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A long, tall Texas tale.

There were no aliens involved, just a dead 79-foot earthworm, but something of a "War of the Worlds' concern still gripped the border town of Laredo, Texas, in early March after the Morning Times reported the worm's appearance.

The 200-word story said that frustrated commuters called police that morning after being unable to drive around the 300-pound worm, described by one motorist as "a grey, fat, rubbery thing." A Laredo State University entomologist, Dr. Luis Leacky, pointed out a sticky trail of mucus along Interstate 35 and surmised that the mutant had emerged from the polluted Rio Grande. U.S. Border Patrol agents, assisted by Laredo police officers wearing rubber gloves, used two cranes and an 18-wheeler to remove the carcass, according to the paper.

That day, Bill Green, publisher of the Hearst-owned Morning Times, dismissed the reporter who wrote the tale. The editor who allowed it to see print also left the paper, although he won't say why. (The publisher would only say the two "no longer work here.") The next morning, Green signed a front page apology to readers on both sides of the border--as well as the Border Patrol, the Laredo Police department and Laredo State University, home of the fictitious Dr. Leacky.

Reporter Carol Huang, 27, says she dashed the story off as a joke after being put on hold during a phone interview. It wasn't the first time she had composed fake stories on her computer to amuse herself, she says. This time, however, she shared it with a newsroom colleague.

When it appeared a few days later on page 3A of the Morning Times under the headline, "Agents recover huge carcass' and her byline, Huang says she was stunned. "I knew fight away I was in trouble."

Tom Sanchez, the news editor who signed off on the story and who now hosts a dally talk show on a local radio station, says it was printed "by accident" but wouldn't comment further or explain who had written the headline or placed Huang's name on the piece. Says Green, "I know this much: He had the story for 24 hours. He did not consult with the writer or another editor. It is inexplicable."

What caused many of the city's 130,000 residents to run to their cars was Huang's final paragraph. "Because federal environmental guidelines do not outline the proper disposal method for large, earthworm carcasses," she wrote, "authorities have left the creature in the Target store parking lot until Monday, when zoologists and EPA officials are expected to arrive from Washington."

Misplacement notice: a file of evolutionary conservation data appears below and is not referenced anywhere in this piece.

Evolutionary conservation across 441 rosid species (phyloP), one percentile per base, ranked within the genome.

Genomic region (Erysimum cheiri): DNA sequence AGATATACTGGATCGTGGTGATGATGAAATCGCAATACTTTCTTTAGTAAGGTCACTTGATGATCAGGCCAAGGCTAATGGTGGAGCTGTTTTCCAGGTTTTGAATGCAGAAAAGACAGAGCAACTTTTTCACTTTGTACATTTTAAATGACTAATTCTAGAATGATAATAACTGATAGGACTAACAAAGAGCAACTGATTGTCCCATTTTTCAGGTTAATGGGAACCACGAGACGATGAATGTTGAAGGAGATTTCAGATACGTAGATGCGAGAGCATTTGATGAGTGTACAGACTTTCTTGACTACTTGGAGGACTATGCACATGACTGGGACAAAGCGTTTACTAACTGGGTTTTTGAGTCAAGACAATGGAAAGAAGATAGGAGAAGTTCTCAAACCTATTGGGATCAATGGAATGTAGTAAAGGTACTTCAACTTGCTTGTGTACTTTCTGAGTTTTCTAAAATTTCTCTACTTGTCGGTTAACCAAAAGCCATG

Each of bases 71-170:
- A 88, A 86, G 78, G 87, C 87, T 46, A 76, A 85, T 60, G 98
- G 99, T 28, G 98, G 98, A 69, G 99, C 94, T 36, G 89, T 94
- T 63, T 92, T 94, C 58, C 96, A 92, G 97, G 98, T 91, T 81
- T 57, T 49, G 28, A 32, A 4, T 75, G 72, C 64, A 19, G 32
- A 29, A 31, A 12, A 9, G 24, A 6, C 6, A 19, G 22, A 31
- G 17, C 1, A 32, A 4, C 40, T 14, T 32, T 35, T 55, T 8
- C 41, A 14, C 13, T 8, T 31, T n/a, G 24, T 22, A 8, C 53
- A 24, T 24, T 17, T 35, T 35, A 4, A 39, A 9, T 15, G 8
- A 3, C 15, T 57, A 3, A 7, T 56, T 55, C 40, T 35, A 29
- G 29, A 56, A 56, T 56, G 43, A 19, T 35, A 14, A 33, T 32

Local law officers say they received hundreds of calls. A Texas A&M University scientist notified the Morning Times he was ready rush to the scene with a van loaded with technical equipment. At the parking lot, located across the street from Border Patrol offices, curiosity seekers arrived in droves. Says Alfonso Moreno, a Border Patrol spokesman, "There was a lot of commotion, cars going in and out of there, looking for the worm."

Jose Esqueda, the KGNS-TV chief photographer who drove to the lot in a station car to film traffic for a story on the hoax, soon found 15 cars following him. He says puzzled drivers would catch his eye and shrug, as if to say, "Where is it?" When Esqueda returned a few hours later, he found a batch of curious firefighters circling their truck ahead of what he describes as "a little worm" of tailgaters.

One Target employee says that people knocked on the store's windows even before it had opened "asking if we had [the worm] in the building." Huang, now freelancing and having second thoughts about whether she fought hard enough to keep her job, says the hubbub taught her a hard lesson about the power of the press. "I realized, definitely," she says, "that people read the newspaper and believe what they read."

Martinez, a Laredo native whose first journalism job was as a Morning Times proofreader in 1976, is a freelance writer based in Cambridge, Massachusetts.
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Title Annotation:hoax published in the Laredo Morning Times about a giant earthworm
Author:Martinez, Yleana
Publication:American Journalism Review
Date:May 1, 1993
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